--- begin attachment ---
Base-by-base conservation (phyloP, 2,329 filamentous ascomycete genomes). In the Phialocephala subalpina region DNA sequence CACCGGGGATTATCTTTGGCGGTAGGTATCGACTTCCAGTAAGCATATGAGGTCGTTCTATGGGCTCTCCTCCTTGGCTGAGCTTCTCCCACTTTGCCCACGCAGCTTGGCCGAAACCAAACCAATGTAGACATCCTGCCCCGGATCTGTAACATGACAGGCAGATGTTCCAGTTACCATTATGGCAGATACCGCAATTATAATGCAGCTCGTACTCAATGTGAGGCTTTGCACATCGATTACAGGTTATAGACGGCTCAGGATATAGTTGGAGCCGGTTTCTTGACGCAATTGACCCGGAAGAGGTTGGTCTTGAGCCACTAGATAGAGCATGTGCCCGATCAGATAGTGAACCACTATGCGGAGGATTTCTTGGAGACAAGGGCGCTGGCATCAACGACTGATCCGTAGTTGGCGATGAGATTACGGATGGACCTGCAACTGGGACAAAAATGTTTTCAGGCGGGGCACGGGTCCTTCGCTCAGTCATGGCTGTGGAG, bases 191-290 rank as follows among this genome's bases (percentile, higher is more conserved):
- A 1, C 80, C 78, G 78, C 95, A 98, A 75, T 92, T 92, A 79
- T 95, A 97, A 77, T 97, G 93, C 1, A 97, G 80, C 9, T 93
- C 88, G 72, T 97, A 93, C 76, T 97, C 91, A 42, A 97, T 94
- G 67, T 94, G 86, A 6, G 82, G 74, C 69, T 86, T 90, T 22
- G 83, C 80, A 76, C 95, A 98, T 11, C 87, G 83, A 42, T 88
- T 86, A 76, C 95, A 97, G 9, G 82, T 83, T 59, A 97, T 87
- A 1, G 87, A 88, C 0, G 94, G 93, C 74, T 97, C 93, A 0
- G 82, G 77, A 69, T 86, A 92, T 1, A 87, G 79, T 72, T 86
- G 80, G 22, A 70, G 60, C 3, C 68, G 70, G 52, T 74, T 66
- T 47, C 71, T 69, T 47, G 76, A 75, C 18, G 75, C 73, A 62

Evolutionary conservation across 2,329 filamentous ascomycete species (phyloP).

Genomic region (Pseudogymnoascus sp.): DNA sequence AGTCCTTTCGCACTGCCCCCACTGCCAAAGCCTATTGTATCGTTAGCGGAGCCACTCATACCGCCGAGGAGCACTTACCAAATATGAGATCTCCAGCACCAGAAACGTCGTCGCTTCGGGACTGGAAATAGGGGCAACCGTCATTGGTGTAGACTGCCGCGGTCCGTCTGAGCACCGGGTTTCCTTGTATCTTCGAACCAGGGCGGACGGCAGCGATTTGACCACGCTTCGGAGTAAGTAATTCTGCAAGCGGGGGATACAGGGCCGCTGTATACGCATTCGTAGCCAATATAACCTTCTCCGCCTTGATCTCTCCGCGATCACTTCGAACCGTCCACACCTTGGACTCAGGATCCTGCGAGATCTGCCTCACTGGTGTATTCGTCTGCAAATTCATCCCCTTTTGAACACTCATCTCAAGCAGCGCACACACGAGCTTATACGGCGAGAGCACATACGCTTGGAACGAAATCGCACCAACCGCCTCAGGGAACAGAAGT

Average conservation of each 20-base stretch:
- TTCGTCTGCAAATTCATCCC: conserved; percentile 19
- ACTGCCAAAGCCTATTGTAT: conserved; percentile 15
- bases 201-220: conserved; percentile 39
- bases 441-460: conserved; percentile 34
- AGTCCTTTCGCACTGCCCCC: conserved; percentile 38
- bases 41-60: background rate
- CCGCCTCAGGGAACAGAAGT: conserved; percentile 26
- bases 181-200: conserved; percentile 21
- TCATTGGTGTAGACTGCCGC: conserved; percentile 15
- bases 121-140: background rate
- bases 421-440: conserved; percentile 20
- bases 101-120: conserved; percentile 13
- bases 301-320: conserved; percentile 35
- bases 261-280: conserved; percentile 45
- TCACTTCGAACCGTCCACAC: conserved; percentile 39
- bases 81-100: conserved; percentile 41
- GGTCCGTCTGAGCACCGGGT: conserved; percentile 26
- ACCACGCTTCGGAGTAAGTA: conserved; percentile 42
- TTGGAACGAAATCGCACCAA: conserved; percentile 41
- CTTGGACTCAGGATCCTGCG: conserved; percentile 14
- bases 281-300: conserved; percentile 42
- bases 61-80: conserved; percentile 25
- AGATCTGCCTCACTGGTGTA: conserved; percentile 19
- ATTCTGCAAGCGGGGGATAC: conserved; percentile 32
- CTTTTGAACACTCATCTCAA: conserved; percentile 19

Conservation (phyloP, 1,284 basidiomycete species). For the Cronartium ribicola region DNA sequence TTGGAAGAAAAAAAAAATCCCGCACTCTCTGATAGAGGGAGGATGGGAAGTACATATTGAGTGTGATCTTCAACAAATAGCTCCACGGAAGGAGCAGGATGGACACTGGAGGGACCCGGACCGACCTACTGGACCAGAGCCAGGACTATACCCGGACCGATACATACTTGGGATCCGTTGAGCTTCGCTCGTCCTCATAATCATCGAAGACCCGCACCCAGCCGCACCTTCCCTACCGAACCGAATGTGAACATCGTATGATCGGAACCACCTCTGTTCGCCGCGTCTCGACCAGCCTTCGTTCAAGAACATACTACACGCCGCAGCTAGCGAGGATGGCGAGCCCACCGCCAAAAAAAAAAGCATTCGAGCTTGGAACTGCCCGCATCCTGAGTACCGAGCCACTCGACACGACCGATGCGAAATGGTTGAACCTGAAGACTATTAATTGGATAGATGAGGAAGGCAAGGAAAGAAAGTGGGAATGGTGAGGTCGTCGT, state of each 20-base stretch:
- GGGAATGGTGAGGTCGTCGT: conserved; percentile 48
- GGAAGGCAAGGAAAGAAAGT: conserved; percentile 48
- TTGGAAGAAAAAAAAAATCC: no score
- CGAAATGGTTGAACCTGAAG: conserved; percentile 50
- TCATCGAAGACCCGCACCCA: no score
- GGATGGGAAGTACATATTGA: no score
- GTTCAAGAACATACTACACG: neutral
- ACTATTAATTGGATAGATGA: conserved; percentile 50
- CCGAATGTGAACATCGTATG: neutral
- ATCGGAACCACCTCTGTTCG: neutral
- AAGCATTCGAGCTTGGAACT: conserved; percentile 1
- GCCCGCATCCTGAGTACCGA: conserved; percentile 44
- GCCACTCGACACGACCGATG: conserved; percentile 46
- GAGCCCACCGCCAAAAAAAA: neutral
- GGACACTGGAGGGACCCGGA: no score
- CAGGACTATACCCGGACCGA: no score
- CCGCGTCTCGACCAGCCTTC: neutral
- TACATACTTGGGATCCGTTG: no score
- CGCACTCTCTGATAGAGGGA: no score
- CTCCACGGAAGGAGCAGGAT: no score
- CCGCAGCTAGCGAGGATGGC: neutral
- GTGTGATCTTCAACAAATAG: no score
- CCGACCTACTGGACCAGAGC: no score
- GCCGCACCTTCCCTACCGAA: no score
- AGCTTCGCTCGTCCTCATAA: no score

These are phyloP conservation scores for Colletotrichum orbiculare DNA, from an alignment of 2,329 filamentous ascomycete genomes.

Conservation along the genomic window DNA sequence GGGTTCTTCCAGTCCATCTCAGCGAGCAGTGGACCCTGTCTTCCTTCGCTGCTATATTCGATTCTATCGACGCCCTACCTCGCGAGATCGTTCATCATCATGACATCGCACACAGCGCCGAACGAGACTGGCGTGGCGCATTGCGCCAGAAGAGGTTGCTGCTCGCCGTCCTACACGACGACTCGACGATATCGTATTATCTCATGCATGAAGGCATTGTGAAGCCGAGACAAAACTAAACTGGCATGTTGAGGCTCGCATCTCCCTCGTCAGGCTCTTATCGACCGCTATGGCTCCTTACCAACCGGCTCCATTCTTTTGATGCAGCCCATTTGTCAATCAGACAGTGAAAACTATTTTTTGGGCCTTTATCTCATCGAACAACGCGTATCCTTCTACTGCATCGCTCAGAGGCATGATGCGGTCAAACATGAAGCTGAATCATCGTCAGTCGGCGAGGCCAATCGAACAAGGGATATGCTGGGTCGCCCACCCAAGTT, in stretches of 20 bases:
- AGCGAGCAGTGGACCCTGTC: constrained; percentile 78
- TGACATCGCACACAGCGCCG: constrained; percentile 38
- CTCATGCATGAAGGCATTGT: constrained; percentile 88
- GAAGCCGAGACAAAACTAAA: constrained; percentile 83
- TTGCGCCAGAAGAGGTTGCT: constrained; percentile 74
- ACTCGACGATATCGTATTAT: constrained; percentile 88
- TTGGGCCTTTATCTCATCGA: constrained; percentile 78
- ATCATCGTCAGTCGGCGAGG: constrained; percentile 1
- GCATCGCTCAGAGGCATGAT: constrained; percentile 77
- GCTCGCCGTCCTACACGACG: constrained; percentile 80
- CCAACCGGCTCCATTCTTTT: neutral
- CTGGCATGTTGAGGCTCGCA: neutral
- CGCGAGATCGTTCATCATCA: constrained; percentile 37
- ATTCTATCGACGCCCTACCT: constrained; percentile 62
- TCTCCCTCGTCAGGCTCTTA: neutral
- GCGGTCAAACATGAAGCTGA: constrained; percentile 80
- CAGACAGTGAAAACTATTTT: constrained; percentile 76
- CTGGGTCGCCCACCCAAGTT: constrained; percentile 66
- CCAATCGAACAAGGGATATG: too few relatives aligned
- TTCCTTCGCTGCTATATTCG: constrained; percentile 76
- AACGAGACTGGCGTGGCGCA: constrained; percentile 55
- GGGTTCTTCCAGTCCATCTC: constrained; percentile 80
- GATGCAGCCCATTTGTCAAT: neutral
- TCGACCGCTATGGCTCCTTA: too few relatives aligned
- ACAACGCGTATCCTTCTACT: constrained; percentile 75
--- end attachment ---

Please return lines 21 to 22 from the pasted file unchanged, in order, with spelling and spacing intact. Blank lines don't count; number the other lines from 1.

- CCGCCTCAGGGAACAGAAGT: conserved; percentile 26
- bases 181-200: conserved; percentile 21